Editor’s Note: This feature is part of CNN Style’s series Hyphenated, which explores the complex issue of identity among minorities in the United States.
Yelaine Rodriguez is used to people making assumptions about her identity and what she does.
A first-generation Afro Dominican American born and raised in the Bronx, the now-30-year-old artist remembers the backhanded compliments she would receive as a teen and young adult – comments like, “Oh, you don’t seem like you’re from the Bronx,” weren’t uncommon.
Even after Rodriguez started teaching at her alma mater, Parsons School of Design, some parents of her students seemed surprised by her background: “Your parents must be so proud of you,” she can recall being told.
“That was really frustrating to me because it shows that they didn’t really care enough to educate themselves about people that were living above 86th street,” said Rodriguez, referring to the subway stop where she said most White people at the time got off the train as it approached the Bronx.
“I never hid that I was from the Bronx, that I was Afro Dominican,” she continued. “I always loved putting people in their place by telling them, ‘Yeah, I am from there, why are you surprised about that?’”
Today, Rodriguez uses her artwork to challenge other problematic assumptions relating to Afro Latinx and Caribbean culture.
With a background in fashion design, she crafts what she calls wearable art, placing her bold designs, often modeled by friends and other artists and creatives of color, into visual narratives depicting deities and stories in African-derived or African diaspora religions like Santeria and Vodou.
Acknowledging the stereotypes
In America and Europe, popular culture has often mischaracterized religions such as Vodou as evil, revenge-seeking practices, using tropes that include inserting pins into dolls and zombies. In George A. Romeros’ 1968 classic, “Night of the Living Dead,” for example, the flesh-eating monsters may have roots Vodou folklore, but their gruesome Hollywood depiction is a far cry from their Haitian origins.
But Rodriguez also believes negative stigmas were attached to these religions much earlier on. “For me the reason (the religions) have these negative things attached to them is because they come from Black culture,” she said. “If you actually do the research to understand why they were condemned, you’d know it was a plot by the colonizer to make these Afro-derived traditions or cultures into something that they’re not.”
Ultimately, Rodriguez believes the misconceptions stem from a lack of understanding and education.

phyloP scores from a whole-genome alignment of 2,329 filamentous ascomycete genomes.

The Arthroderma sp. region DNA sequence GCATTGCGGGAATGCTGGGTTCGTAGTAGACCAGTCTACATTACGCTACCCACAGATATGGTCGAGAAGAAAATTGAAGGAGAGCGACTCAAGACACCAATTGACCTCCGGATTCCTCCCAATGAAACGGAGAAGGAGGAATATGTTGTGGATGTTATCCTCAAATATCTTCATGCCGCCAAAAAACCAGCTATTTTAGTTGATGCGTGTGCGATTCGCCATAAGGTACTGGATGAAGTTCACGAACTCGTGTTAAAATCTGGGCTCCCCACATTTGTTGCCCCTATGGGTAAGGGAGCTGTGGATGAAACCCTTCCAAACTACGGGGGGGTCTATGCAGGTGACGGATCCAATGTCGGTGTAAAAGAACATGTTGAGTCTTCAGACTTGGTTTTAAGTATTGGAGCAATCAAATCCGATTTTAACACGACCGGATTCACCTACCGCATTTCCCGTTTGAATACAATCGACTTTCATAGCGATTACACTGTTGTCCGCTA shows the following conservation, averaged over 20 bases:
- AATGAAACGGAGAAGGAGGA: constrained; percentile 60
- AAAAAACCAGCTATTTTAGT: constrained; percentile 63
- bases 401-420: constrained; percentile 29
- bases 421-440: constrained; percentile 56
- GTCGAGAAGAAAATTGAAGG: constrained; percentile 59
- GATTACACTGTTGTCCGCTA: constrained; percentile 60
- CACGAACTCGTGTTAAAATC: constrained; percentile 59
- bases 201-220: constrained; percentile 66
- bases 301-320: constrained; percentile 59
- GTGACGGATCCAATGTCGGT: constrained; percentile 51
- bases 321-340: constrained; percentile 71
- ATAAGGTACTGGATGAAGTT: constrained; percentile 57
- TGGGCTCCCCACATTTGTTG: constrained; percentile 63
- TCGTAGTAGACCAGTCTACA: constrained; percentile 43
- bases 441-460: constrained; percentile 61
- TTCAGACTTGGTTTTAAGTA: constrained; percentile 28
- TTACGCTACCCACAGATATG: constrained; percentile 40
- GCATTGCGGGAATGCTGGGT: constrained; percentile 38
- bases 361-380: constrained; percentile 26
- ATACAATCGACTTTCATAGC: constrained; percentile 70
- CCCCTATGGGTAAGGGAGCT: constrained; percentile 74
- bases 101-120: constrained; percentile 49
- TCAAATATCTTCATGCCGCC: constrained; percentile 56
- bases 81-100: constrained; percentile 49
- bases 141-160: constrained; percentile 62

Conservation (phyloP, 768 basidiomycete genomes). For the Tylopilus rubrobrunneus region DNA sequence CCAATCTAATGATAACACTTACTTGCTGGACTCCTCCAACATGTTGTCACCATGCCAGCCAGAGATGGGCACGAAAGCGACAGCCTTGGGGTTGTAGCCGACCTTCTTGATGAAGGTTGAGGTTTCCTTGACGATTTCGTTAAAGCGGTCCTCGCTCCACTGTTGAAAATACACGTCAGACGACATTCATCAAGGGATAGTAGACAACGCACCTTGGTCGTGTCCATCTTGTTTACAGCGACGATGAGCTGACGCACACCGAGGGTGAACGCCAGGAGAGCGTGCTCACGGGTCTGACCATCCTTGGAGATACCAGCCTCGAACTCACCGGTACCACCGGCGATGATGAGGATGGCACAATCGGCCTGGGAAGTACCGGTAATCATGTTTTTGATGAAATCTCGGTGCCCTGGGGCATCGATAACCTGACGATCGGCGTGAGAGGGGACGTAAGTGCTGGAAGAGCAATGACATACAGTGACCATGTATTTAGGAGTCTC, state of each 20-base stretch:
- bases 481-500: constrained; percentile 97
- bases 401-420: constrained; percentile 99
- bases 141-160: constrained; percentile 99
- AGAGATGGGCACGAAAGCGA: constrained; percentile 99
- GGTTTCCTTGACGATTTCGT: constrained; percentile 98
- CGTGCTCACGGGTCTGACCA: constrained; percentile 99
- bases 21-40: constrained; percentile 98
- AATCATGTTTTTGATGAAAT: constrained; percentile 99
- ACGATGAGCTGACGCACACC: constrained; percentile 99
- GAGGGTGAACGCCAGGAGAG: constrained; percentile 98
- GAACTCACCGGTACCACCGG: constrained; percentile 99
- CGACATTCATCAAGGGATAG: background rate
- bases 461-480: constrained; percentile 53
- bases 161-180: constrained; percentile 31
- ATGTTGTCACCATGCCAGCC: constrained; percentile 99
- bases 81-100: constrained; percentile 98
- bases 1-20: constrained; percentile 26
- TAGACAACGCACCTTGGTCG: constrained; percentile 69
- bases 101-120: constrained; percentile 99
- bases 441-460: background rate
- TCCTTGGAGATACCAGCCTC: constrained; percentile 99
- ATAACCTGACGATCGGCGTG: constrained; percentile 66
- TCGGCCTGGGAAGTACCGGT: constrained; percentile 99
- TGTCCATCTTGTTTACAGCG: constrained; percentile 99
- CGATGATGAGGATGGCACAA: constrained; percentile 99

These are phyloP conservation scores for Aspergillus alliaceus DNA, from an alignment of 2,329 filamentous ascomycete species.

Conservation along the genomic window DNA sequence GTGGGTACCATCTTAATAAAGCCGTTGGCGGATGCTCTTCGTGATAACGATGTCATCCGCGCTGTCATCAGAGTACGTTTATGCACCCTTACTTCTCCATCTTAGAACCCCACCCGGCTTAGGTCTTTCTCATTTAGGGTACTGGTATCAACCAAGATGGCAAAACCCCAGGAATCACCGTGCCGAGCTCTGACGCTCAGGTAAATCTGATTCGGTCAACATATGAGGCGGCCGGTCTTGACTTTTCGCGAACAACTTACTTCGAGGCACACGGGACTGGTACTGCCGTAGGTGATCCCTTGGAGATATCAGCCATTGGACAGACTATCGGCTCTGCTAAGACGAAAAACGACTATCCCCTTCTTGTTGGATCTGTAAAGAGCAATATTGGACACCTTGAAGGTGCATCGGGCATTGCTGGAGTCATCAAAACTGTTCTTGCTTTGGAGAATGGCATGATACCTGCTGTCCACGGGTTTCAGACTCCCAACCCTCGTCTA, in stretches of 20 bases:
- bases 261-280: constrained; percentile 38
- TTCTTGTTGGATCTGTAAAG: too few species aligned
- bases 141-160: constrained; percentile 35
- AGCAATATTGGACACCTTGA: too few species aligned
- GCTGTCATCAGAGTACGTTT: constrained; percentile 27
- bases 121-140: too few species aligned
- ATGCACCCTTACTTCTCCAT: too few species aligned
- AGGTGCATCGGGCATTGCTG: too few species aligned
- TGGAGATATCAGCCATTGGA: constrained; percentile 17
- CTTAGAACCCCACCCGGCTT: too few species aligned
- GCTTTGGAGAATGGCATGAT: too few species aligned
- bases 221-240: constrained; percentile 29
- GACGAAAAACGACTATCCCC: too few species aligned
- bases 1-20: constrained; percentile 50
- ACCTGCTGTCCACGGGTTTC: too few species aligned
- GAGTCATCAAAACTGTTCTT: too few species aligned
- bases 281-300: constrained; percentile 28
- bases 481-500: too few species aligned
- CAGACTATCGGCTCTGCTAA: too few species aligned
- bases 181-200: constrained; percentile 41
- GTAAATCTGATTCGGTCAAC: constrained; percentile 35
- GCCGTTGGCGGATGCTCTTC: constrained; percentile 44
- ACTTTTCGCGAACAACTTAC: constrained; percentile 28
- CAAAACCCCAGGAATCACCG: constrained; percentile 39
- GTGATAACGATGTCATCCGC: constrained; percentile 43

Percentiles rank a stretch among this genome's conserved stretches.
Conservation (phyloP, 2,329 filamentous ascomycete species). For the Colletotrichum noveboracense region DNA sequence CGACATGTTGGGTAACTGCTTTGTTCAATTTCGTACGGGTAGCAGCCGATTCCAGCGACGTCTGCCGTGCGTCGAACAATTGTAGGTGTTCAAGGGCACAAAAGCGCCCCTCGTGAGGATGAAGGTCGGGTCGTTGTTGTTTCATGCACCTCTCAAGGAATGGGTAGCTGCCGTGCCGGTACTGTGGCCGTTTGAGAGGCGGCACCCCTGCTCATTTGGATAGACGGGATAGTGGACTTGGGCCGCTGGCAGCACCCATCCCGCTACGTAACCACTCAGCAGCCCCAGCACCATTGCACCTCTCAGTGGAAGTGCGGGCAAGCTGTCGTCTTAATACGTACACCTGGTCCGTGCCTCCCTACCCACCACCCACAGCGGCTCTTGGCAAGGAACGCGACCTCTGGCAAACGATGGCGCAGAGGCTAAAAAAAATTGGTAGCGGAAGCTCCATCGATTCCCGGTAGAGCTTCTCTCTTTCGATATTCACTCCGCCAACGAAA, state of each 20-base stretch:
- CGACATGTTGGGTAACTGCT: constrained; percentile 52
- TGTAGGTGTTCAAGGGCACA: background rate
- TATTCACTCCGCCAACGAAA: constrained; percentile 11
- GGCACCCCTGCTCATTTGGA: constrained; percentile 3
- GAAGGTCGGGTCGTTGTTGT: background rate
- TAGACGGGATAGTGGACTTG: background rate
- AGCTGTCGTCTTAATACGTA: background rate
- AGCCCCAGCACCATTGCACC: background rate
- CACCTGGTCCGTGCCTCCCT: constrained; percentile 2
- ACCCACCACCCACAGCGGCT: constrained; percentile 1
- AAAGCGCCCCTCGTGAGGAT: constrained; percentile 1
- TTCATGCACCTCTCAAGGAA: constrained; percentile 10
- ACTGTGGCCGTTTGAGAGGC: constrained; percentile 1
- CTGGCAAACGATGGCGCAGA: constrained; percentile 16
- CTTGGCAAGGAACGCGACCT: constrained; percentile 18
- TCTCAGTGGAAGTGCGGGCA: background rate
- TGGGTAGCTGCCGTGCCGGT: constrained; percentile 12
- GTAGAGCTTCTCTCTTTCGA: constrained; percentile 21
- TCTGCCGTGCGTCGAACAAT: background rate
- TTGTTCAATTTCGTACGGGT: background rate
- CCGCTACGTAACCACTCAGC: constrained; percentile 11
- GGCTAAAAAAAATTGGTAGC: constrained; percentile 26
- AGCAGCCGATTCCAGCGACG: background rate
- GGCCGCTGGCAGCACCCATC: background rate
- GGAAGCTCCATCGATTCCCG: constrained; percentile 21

Syncretic religions, or religions derived from multiple influences, are historically rich in and complex in their traditions. Voudou blends the beliefs of the Yoruba people of West Africa with Roman Catholicism and was born in Saint-Domingue (present-day Haiti) as a result of slave trading during the 16th and 17th centuries. Santeria is a similar blend of Catholicism and Yoruba traditions, but its origins trace back to Cuba.
That embrace of Christian imagery was a calculated move on the slaves’ part, Rodriguez said, in order to preserve their heritage.
Rodriguez is inspired by an “endurance to thrive” as an Afro Latinx person navigating both the Caribbean and American Black experiences. Syncretic religions “are forms of resistance” themselves, she said.
“They weren’t able to practice it at times, it was illegal, it became so stigmatized.”
Rodriguez’s multimedia art practice aims to challenge misconceptions about these religions and show their true beauty, strength and continued connection to Black and African diaspora cultures today.
Her project “Oshun Orisha of Fertility: Help Us Birth Generations of Revolutionary Womxn” – currently part of the “Estamos Bien: La Trienal 20/21” exhibit at El Museo del Barrio in New York City – gets at this link by drawing a metaphorical line between Oshun, the fertility goddess of the Yoruba people, and American Black women who fought for women’s right to vote in the 20th century.
The work features Rodriguez’s close friend and fellow Afro Dominican artist Patricia Encarnacion wearing a gold headpiece that serves as both a crown and partial mask; a vibrant, yellow dress; and rich brown cape dripping with blue threads. According to Rodriguez, the cape is representative of the African slaves brought to the Americas – blue for the waters they traveled across, brown for their scars.
Her use of the fertility goddess alludes to birthing revolutionary women, like those who fought for the passage of the 19th amendment.
In an artist statement published on her website and on Vogue.com she wrote, “We stand on the shoulders of our ancestors that paved the way and pass the baton forward. So that we may continue to carry the message onward, therefore it may never be lost.”
In addition to honoring her ancestors, Rodriguez loves that syncretism is a tradition that unites Black people of different nationalities.
“Wherever Black people are, that practice a form of Afro syncretic religion, they’re all very similar to each other even though they may have their differences,” she said. She pointed to Santeria’s existence in Puerto Rico, Cuba and the Dominican Republic and compared it to the Candomblé religion in Brazil and Winti in Suriname.
“It’s a really beautiful way of connecting with people across the world and to not think that we’re that separate from each other.”
“Estamos Bien: La Trienal 20/21” is at El Museo del Barrio in New York City until September 26.